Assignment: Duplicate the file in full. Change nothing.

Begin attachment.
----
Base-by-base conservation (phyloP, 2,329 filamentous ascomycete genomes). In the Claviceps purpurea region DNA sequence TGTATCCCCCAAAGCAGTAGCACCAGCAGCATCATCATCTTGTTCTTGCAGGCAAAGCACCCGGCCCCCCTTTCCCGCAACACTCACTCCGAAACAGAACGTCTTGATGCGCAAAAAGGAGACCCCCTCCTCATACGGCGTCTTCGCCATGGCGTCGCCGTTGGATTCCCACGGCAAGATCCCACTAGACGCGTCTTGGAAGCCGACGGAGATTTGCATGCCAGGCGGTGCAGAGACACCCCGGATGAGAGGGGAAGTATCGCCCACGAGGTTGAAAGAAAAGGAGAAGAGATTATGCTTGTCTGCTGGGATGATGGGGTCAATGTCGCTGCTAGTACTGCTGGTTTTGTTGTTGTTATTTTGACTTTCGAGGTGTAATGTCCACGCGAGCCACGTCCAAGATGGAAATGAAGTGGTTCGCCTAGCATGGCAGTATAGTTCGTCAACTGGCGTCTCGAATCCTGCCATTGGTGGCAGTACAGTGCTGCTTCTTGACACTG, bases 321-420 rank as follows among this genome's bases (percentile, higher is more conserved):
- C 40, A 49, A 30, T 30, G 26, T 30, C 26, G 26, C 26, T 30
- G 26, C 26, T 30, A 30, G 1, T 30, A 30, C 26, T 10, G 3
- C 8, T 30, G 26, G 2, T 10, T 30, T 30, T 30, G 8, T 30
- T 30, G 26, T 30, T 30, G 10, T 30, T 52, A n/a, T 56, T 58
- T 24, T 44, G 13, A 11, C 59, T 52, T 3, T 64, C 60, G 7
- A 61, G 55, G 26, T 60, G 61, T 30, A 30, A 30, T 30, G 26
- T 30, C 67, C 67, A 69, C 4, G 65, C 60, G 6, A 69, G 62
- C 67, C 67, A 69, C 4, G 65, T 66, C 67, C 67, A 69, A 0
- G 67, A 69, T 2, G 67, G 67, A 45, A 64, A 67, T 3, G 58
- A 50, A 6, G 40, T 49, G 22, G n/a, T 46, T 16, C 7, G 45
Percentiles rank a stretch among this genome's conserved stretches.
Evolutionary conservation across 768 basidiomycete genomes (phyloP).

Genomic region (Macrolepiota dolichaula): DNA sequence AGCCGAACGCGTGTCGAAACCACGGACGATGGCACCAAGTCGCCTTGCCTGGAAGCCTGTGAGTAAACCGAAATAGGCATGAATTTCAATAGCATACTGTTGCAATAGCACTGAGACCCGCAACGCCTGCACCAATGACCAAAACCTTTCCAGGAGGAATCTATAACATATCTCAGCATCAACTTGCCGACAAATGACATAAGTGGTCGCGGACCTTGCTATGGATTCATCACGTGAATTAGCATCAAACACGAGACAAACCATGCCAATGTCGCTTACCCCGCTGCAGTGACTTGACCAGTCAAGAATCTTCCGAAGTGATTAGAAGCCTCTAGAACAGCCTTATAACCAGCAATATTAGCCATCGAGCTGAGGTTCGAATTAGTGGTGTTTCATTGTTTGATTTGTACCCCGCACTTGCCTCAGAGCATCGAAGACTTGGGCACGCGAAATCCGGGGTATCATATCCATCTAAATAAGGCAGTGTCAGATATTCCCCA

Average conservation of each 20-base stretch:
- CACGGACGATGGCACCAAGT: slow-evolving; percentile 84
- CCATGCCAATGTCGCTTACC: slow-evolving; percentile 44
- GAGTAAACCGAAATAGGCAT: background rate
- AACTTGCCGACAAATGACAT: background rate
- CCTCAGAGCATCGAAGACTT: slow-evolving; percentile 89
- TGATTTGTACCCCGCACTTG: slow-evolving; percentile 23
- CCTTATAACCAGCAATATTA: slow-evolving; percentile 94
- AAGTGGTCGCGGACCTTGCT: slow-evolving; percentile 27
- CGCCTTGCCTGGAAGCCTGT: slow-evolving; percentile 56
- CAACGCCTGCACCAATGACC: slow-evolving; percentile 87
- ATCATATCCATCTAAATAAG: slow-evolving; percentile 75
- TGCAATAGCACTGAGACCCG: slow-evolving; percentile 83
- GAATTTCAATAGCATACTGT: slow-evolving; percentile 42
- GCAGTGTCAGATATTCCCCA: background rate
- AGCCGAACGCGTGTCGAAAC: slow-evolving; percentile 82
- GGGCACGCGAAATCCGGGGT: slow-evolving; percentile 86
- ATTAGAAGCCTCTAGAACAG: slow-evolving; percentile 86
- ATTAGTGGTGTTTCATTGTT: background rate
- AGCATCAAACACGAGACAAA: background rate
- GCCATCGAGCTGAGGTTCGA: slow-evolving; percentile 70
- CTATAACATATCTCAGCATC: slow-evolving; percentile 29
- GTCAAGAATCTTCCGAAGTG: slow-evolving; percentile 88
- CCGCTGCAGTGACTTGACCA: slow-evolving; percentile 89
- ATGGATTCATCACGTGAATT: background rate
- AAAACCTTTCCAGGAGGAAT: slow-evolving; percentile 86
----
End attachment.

Base-by-base conservation (phyloP, 2,329 filamentous ascomycete genomes). In the Claviceps purpurea region DNA sequence TGTATCCCCCAAAGCAGTAGCACCAGCAGCATCATCATCTTGTTCTTGCAGGCAAAGCACCCGGCCCCCCTTTCCCGCAACACTCACTCCGAAACAGAACGTCTTGATGCGCAAAAAGGAGACCCCCTCCTCATACGGCGTCTTCGCCATGGCGTCGCCGTTGGATTCCCACGGCAAGATCCCACTAGACGCGTCTTGGAAGCCGACGGAGATTTGCATGCCAGGCGGTGCAGAGACACCCCGGATGAGAGGGGAAGTATCGCCCACGAGGTTGAAAGAAAAGGAGAAGAGATTATGCTTGTCTGCTGGGATGATGGGGTCAATGTCGCTGCTAGTACTGCTGGTTTTGTTGTTGTTATTTTGACTTTCGAGGTGTAATGTCCACGCGAGCCACGTCCAAGATGGAAATGAAGTGGTTCGCCTAGCATGGCAGTATAGTTCGTCAACTGGCGTCTCGAATCCTGCCATTGGTGGCAGTACAGTGCTGCTTCTTGACACTG, bases 321-420 rank as follows among this genome's bases (percentile, higher is more conserved):
- C 40, A 49, A 30, T 30, G 26, T 30, C 26, G 26, C 26, T 30
- G 26, C 26, T 30, A 30, G 1, T 30, A 30, C 26, T 10, G 3
- C 8, T 30, G 26, G 2, T 10, T 30, T 30, T 30, G 8, T 30
- T 30, G 26, T 30, T 30, G 10, T 30, T 52, A n/a, T 56, T 58
- T 24, T 44, G 13, A 11, C 59, T 52, T 3, T 64, C 60, G 7
- A 61, G 55, G 26, T 60, G 61, T 30, A 30, A 30, T 30, G 26
- T 30, C 67, C 67, A 69, C 4, G 65, C 60, G 6, A 69, G 62
- C 67, C 67, A 69, C 4, G 65, T 66, C 67, C 67, A 69, A 0
- G 67, A 69, T 2, G 67, G 67, A 45, A 64, A 67, T 3, G 58
- A 50, A 6, G 40, T 49, G 22, G n/a, T 46, T 16, C 7, G 45
Percentiles rank a stretch among this genome's conserved stretches.
Evolutionary conservation across 768 basidiomycete genomes (phyloP).

Genomic region (Macrolepiota dolichaula): DNA sequence AGCCGAACGCGTGTCGAAACCACGGACGATGGCACCAAGTCGCCTTGCCTGGAAGCCTGTGAGTAAACCGAAATAGGCATGAATTTCAATAGCATACTGTTGCAATAGCACTGAGACCCGCAACGCCTGCACCAATGACCAAAACCTTTCCAGGAGGAATCTATAACATATCTCAGCATCAACTTGCCGACAAATGACATAAGTGGTCGCGGACCTTGCTATGGATTCATCACGTGAATTAGCATCAAACACGAGACAAACCATGCCAATGTCGCTTACCCCGCTGCAGTGACTTGACCAGTCAAGAATCTTCCGAAGTGATTAGAAGCCTCTAGAACAGCCTTATAACCAGCAATATTAGCCATCGAGCTGAGGTTCGAATTAGTGGTGTTTCATTGTTTGATTTGTACCCCGCACTTGCCTCAGAGCATCGAAGACTTGGGCACGCGAAATCCGGGGTATCATATCCATCTAAATAAGGCAGTGTCAGATATTCCCCA

Average conservation of each 20-base stretch:
- CACGGACGATGGCACCAAGT: slow-evolving; percentile 84
- CCATGCCAATGTCGCTTACC: slow-evolving; percentile 44
- GAGTAAACCGAAATAGGCAT: background rate
- AACTTGCCGACAAATGACAT: background rate
- CCTCAGAGCATCGAAGACTT: slow-evolving; percentile 89
- TGATTTGTACCCCGCACTTG: slow-evolving; percentile 23
- CCTTATAACCAGCAATATTA: slow-evolving; percentile 94
- AAGTGGTCGCGGACCTTGCT: slow-evolving; percentile 27
- CGCCTTGCCTGGAAGCCTGT: slow-evolving; percentile 56
- CAACGCCTGCACCAATGACC: slow-evolving; percentile 87
- ATCATATCCATCTAAATAAG: slow-evolving; percentile 75
- TGCAATAGCACTGAGACCCG: slow-evolving; percentile 83
- GAATTTCAATAGCATACTGT: slow-evolving; percentile 42
- GCAGTGTCAGATATTCCCCA: background rate
- AGCCGAACGCGTGTCGAAAC: slow-evolving; percentile 82
- GGGCACGCGAAATCCGGGGT: slow-evolving; percentile 86
- ATTAGAAGCCTCTAGAACAG: slow-evolving; percentile 86
- ATTAGTGGTGTTTCATTGTT: background rate
- AGCATCAAACACGAGACAAA: background rate
- GCCATCGAGCTGAGGTTCGA: slow-evolving; percentile 70
- CTATAACATATCTCAGCATC: slow-evolving; percentile 29
- GTCAAGAATCTTCCGAAGTG: slow-evolving; percentile 88
- CCGCTGCAGTGACTTGACCA: slow-evolving; percentile 89
- ATGGATTCATCACGTGAATT: background rate
- AAAACCTTTCCAGGAGGAAT: slow-evolving; percentile 86